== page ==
Mobility, we need you
The central Puget Sound area needs a new transportation agency — not to transport things, but to decide them.
The clearest vision of this is Sen. Ed Murray's bill, SB 5803, which was passed out of the Senate March 12. The bill would create the Regional Transportation Commission to plan and approve the financing of "mobility projects of regional significance" in King, Snohomish, Pierce and Kitsap counties. It is with reluctance that we support a new layer of government. The problem is that none of the 128 agencies that exist is preeminent in the question of mobility. What gets built is decided by a competitive duck-shoot: Proposals are thrown into the air, and everyone gets a shot at them. Bad ideas may be brought down — we cheered last week's bagging of Seattle's waterfront tunnel — but good ones, also.
The result has been too little invested in mobility.
Murray's bill would lift the long-term planning staff out of Sound Transit and add the Puget Sound Regional Council. Unlike Sound Transit, whose board of directors is all appointed, the new agency would have eight directors elected by the people from geographic districts, plus one each appointed by governments in each of the four counties.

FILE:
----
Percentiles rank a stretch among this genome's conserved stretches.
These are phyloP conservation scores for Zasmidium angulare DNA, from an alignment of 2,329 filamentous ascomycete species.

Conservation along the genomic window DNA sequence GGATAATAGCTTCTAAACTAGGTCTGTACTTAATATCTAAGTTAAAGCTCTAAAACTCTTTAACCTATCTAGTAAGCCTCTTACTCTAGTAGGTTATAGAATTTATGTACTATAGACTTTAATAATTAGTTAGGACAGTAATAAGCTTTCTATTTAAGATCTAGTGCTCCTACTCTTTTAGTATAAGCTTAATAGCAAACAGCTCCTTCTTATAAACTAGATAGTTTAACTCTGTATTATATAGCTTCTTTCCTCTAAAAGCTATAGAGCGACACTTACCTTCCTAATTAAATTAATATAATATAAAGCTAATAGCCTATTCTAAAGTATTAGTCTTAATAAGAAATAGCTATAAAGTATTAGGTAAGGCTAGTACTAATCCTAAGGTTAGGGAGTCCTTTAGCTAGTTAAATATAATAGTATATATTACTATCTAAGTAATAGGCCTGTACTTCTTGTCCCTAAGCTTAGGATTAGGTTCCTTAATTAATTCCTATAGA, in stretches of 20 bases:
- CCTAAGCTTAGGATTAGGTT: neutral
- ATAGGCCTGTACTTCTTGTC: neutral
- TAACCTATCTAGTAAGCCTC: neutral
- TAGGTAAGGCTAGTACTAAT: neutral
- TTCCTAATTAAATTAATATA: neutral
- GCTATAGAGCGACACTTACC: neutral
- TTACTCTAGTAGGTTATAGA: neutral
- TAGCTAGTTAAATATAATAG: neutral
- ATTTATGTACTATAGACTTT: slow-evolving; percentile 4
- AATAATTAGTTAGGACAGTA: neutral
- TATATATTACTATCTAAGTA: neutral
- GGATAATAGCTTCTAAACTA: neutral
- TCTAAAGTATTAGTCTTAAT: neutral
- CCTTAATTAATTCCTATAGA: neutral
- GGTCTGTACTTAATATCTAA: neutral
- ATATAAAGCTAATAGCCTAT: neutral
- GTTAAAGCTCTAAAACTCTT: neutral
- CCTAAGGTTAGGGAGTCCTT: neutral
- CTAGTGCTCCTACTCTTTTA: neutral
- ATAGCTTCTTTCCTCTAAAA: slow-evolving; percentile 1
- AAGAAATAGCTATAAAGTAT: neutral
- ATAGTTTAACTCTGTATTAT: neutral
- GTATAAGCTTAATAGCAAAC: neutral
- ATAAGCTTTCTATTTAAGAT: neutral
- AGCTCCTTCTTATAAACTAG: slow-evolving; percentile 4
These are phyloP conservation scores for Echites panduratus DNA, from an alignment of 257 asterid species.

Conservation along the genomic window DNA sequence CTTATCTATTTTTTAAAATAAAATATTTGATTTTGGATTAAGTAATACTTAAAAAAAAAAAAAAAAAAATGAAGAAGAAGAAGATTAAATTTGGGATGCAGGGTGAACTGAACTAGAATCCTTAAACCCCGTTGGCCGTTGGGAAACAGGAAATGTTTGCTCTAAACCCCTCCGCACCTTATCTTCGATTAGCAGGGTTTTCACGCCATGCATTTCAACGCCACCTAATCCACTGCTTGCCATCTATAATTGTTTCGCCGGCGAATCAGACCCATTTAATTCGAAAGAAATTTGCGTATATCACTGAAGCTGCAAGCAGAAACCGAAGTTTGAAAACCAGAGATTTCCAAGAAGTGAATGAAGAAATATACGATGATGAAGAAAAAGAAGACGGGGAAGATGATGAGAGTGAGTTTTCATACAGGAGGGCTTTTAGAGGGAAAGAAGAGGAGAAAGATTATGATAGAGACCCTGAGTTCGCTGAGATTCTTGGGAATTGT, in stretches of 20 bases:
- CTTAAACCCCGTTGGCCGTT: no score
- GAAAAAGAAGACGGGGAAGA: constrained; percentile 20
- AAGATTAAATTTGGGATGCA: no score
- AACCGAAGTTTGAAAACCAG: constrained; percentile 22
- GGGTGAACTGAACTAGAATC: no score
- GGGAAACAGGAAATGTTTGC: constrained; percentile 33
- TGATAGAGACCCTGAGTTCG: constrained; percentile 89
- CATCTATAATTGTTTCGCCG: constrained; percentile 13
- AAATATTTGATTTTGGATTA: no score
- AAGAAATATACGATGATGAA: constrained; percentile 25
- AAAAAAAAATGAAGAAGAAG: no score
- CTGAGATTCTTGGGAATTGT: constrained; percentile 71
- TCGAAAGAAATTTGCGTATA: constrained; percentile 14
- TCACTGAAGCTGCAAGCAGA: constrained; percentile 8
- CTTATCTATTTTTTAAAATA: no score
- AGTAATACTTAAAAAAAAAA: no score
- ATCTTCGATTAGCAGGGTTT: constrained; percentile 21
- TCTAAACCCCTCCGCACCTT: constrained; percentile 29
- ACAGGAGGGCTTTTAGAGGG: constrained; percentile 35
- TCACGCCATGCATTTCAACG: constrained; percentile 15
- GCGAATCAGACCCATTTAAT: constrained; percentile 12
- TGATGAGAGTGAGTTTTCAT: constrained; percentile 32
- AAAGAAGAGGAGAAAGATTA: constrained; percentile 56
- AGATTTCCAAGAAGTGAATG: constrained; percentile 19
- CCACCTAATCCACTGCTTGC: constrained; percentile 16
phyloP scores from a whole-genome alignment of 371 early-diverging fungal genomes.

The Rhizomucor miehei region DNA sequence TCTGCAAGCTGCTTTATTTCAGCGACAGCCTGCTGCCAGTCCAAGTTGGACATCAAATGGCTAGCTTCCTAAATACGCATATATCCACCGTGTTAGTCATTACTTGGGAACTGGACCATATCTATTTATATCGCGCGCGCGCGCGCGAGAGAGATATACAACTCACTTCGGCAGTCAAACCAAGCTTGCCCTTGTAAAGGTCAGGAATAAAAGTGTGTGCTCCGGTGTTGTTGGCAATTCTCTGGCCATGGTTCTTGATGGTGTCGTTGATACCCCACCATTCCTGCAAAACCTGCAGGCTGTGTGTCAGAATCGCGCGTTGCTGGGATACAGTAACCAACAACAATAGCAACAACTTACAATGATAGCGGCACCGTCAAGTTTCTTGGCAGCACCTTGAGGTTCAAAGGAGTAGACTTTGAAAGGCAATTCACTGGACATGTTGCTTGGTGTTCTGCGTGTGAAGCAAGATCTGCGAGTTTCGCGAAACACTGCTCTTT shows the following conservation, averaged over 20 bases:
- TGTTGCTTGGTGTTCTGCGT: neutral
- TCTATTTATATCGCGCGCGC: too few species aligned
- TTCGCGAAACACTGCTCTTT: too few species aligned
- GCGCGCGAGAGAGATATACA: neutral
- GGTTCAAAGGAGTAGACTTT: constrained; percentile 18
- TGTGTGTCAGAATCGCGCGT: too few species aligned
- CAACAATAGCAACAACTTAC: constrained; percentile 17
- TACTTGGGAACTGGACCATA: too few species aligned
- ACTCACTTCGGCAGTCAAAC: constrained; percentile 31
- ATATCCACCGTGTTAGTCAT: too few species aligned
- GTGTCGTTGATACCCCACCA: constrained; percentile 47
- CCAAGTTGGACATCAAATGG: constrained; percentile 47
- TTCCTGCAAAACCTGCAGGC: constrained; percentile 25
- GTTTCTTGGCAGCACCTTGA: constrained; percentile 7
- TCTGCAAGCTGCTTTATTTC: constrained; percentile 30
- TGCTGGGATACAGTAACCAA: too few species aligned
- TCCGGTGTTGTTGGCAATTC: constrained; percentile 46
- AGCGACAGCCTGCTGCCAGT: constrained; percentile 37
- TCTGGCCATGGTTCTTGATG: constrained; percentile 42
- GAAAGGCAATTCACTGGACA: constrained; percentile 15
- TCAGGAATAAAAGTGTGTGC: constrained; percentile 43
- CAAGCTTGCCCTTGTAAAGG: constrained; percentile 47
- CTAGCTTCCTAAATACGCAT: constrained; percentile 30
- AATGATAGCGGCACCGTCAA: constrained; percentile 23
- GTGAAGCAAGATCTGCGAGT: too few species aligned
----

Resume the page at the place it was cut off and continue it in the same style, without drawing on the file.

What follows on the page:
Directors would have staggered six-year terms and be paid the same as members of the King County Council. In total, King County would have five votes and Pierce and Snohomish four. Kitsap would have one appointed director only, but no liability for RTC taxes or tolls.
In King, Snohomish and Pierce counties, the board would have authority to propose road tolls (including on existing roads), parking taxes, license-tab fees, gas taxes, employer excise taxes and up to a penny of sales tax, and also to sell general-obligation bonds — all in plans subject to voter approval.
Murray's bill gives the voters no districtwide power of initiative or referendum, however, and that should be added. Agencies this powerful need to be subject to popular control.
This is not a partisan bill. Eastside Republican John Stanton is for the bill. So is Seattle Democrat Norm Rice.
Rep. Fred Jarrett, R-Mercer Island, would like to make some changes in the details of the bill, but supports its central idea.
That idea is an agency responsible for mobility, and its time is here.
Copyright © 2007 The Seattle Times Company